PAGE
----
Biography in english

When a person has reached the age of fourty it starts getting difficult being accurate about one’s curriculum vitae and other events of life and so that’s why I’m taking the easy way out and am referring to the following biography published in Wikipedia (de) which anyway includes everything. (Well, almost everything that is, not for example the compromising details about sex, drugs and rock’n’roll – but due to the drugs I could hardly remember anything anyway ...)

»Ralf König was born on the 8th of August in Soest, Westphalia, Germany. He went to the secondary school in Werl and then later did an apprenticeship as a cabinet-maker. In 1979 during his coming-out he published his first short comic stories which due to the politically motivated gay-movement were very engaged. The comic-stories appeared in the Munich underground magazine Zomix as well as in the gay periodical Rosa Flieder. He decided to continue his studies and then trained at the National Academy of Art in Düsseldorf from 1981-1986 concentrating on Free Art.

In 1981 his first three comics appeared, Sarius, Das sensationelle Comic-Book and SchwulComix (Gay Comics), which documented his searching for an individual style demonstrating an esthetical sensitivity ranging between naturalism, fantasy and underground. Then in 1983 he was commissioned to do the series Bodo und Heinz for the magazine Arbeit und Sicherheit im deutschen Bergbau (Work and Safety in German Coalmines). The series ran until 1985.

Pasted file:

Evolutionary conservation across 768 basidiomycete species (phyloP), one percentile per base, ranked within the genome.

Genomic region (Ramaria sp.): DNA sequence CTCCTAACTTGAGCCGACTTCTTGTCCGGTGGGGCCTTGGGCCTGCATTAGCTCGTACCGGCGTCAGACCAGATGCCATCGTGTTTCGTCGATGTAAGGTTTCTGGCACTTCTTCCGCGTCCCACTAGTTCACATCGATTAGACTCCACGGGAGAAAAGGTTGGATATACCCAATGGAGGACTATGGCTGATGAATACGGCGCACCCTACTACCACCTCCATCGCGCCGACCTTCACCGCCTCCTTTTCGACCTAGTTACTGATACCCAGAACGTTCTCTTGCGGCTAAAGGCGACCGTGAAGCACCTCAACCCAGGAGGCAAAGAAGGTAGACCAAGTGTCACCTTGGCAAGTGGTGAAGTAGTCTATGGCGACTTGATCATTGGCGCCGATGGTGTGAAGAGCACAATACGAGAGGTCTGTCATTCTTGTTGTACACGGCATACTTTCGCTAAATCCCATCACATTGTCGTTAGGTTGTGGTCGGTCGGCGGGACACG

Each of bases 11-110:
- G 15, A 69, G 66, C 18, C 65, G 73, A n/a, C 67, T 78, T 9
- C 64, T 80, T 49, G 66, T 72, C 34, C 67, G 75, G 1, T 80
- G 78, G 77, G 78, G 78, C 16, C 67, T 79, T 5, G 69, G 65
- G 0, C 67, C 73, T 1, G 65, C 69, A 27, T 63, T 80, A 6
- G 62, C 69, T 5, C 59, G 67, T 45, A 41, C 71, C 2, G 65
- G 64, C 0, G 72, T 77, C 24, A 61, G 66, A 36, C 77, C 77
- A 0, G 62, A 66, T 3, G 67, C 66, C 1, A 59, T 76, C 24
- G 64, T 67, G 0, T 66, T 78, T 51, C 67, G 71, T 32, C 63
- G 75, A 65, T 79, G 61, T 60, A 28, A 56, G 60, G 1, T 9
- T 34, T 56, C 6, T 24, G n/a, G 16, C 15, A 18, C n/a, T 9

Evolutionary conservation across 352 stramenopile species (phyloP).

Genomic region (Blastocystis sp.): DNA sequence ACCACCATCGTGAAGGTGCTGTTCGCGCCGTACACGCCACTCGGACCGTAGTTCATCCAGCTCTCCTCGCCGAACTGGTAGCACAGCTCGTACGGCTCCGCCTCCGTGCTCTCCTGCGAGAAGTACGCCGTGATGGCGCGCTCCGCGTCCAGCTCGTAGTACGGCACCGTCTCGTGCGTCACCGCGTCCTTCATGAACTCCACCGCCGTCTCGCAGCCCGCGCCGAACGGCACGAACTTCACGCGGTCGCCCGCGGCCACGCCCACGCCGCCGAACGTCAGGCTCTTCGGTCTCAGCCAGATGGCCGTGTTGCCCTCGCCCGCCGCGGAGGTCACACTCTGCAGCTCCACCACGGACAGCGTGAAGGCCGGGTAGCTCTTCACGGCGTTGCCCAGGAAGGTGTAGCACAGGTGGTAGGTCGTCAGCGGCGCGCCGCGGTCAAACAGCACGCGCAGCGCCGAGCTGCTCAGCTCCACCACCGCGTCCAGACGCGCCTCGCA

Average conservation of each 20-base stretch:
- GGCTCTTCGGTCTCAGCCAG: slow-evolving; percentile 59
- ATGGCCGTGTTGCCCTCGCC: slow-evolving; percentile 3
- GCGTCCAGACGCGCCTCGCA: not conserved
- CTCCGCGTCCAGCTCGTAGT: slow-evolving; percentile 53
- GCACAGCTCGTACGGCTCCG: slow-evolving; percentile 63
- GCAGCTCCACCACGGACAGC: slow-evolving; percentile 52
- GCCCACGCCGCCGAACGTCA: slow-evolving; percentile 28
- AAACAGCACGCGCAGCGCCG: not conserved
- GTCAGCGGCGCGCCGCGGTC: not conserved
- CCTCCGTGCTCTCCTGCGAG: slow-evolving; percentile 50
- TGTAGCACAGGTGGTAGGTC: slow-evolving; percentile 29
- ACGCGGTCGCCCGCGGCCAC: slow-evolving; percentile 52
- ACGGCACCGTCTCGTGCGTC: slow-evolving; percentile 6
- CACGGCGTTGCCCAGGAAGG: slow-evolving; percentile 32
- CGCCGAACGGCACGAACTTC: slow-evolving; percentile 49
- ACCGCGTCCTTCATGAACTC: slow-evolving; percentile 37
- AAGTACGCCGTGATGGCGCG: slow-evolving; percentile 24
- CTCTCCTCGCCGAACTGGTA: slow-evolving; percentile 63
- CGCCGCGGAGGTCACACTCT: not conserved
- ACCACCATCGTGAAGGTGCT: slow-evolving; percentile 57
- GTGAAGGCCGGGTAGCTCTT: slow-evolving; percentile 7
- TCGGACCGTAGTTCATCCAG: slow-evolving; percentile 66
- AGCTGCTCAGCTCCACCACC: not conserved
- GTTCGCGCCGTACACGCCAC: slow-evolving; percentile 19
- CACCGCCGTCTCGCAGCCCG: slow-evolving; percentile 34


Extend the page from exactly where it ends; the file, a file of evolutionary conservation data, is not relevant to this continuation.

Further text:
With the publication of SchwulComix 2 which was published in 1984 by Rosa Winkel in Berlin, König finally found his own style and subject: Using pointed short stories, influenced by Claire Bretécher’s minimilistical graphics, he ironically and satirically portrays the daily life of gay subculture.Two further volumes of SchwulComix appeared in 1985 and 1986 (they later were reprinted under the titles of Silvestertuntenball (The Queers New Years’ Party) and Sahneschnittchen (Creamslice)) and slowly made König known as a writer of gay culture.

Kondom des Grauens (The Killer Condom) followed 1987, a detective parody created as a longer comic narrative and then continued in 1990 with Bis auf die Knochen (Until Blood Flows). Also in 1987 came Der bewegte Mann (Maybe, Maybe Not, aka Most Desired Man and The Turbulent Man). It was König’s first comic with a big publishing company and presented him with a wider public than just the gay scene. There was a follow-up a year later with Pretty Baby (Maybe ... Maybe Not Again!). Der bewegte Mann was made into a movie in 1994, directed by Sönke Wortmann and starring Til Schweiger, Joachim Król and Katja Riemann and achieved with 6.5 million cinema-goers the reputation of being Germany’s second most successful film ever so far. The movie was shown in no less than 47 different countries, awarded Germany’s National Film Award in 1995 and set off a succession of movie comedies, something which up to then had been regarded as imposssible.